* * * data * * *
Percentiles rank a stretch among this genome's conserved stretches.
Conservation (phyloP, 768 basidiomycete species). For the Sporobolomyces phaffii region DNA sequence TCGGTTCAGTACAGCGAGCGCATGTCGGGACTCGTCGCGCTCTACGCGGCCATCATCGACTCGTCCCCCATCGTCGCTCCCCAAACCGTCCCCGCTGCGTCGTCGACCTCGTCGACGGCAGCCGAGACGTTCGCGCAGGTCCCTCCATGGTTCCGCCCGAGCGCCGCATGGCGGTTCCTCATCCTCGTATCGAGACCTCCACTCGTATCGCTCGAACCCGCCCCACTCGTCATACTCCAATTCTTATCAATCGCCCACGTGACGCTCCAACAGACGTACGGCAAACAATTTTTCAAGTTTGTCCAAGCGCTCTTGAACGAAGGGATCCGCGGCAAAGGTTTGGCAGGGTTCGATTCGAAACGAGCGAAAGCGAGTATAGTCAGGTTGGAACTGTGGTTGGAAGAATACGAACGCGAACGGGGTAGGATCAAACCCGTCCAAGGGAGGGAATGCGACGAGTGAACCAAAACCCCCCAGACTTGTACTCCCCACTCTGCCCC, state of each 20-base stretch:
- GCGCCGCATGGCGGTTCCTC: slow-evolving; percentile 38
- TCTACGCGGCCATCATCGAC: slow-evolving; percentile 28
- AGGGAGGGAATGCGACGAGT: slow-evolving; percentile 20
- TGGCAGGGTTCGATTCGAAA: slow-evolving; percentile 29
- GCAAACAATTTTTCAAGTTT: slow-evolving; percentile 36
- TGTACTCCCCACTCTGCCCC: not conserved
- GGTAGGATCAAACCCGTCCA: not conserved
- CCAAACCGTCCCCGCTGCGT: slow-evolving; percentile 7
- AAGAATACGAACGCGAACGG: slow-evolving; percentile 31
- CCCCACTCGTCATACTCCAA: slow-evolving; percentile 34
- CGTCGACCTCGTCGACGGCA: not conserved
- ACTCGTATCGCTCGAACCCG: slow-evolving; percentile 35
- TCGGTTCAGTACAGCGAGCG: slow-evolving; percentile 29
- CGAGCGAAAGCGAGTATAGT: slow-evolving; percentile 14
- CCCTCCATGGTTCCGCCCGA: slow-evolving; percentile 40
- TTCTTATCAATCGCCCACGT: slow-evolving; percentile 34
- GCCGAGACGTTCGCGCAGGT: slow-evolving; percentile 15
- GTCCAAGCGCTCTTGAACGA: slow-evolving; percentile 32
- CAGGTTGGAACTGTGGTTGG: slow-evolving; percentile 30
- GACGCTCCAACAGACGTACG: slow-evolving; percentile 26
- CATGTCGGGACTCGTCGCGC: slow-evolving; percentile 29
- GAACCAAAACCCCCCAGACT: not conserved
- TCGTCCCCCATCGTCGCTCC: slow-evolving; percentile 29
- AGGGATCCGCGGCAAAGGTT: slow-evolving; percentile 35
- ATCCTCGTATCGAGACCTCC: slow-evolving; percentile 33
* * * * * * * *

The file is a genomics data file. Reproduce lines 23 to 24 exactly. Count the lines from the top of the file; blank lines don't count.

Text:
- CATGTCGGGACTCGTCGCGC: slow-evolving; percentile 29
- GAACCAAAACCCCCCAGACT: not conserved